Call it the Wiki Wars.
Fed up with what he considered the skewed perception of Israel depicted by Wikipedia, the popular online encyclopedia, Gilead Ini, a senior research analyst at CAMERA, the Boston-based pro-Israel media watchdog, decided to mobilize.
On March 13, he sent an e-mail seeking 10 volunteer Wikipedia editors who would ensure that Israel-related articles “are free of bias and error, and include necessary facts and context.”
Fledgling startups looking to set up shop in Manhattan, a city teeming with venture capitalists prowling for the next Google, have traditionally hooked up with university-linked incubators. In addition to nurturing entrepreneurial companies by providing office space and facilitating connections with investors and potential clients, university-affiliated incubators offer intellectual capital in the form of access to professors (many of whom are experts in their chosen fields) and the cheap labor of hungry MBA students.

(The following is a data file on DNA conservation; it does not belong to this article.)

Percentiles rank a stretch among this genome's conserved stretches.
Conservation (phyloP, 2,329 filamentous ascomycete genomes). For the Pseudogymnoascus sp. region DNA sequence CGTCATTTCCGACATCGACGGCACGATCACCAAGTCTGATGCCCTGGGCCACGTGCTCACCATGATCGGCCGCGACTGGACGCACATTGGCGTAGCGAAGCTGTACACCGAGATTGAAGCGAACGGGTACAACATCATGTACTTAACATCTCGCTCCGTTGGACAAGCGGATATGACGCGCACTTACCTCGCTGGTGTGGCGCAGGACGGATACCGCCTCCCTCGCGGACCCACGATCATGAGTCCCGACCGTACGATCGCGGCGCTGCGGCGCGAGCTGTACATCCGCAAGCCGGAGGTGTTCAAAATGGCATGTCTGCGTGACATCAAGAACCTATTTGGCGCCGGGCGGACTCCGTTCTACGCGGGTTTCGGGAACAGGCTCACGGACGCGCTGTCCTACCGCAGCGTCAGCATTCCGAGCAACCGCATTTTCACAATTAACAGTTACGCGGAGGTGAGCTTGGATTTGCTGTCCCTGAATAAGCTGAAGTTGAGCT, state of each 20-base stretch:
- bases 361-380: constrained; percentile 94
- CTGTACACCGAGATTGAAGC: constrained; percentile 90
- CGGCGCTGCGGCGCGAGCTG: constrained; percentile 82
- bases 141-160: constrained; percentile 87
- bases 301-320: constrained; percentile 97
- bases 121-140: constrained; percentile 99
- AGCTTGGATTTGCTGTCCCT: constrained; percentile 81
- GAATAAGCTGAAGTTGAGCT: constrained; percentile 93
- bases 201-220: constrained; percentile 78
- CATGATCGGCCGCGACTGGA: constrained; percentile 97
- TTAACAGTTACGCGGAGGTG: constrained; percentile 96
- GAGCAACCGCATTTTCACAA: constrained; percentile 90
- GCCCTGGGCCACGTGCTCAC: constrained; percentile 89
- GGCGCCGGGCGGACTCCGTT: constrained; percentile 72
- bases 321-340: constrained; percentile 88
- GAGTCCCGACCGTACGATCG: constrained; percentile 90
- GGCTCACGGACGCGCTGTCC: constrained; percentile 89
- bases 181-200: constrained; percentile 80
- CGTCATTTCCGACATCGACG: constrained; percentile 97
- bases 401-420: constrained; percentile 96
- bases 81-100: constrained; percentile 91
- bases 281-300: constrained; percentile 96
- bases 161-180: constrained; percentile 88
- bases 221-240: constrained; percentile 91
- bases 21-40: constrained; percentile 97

More than 35,000 people have joined the Facebook group “Israel is not a country! ... Delist it from Facebook as a country!”
Type “Jew” into the search function on YouTube, and you’ll discover a host of anti-Semitic videos, including “911 Jew Spy Scandal 3” and a video clip in which National Polish Party’s Leszek Bubel declares himself a “proud anti-Semite.”
Last year, when Andy Shoenig did a Google search for NFTY, the North American Federation of Temple Youth which he then led as president, what he found shocked him: lots of entries on social networking sites like MySpace and FaceBook that referred to the Reform movement's youth group, and also included gossip and references to drinking and sex at its gatherings.
Thursday, September 17th, 2009
Some Jewish groups were quick to get out their press releases blasting the “Goldstone Report,” the result of a United Nations investigation into last winter’s Gaza war - so quick it seems unlikely many actually read the 575- page report.
Tuesday, August 11th, 2009
I’m a huge fan of the Internet – in fact, it’s a large part of my job. Obviously, I’m a blogger, and regard blogging as an essential ingredient in the newspaper of tomorrow.
But I’m also alarmed at how easily distortions and mistakes, reported as “news” by bloggers and disseminated to vast, worldwide audiences that uncritically accept their outpourings, become indelible parts of the news background.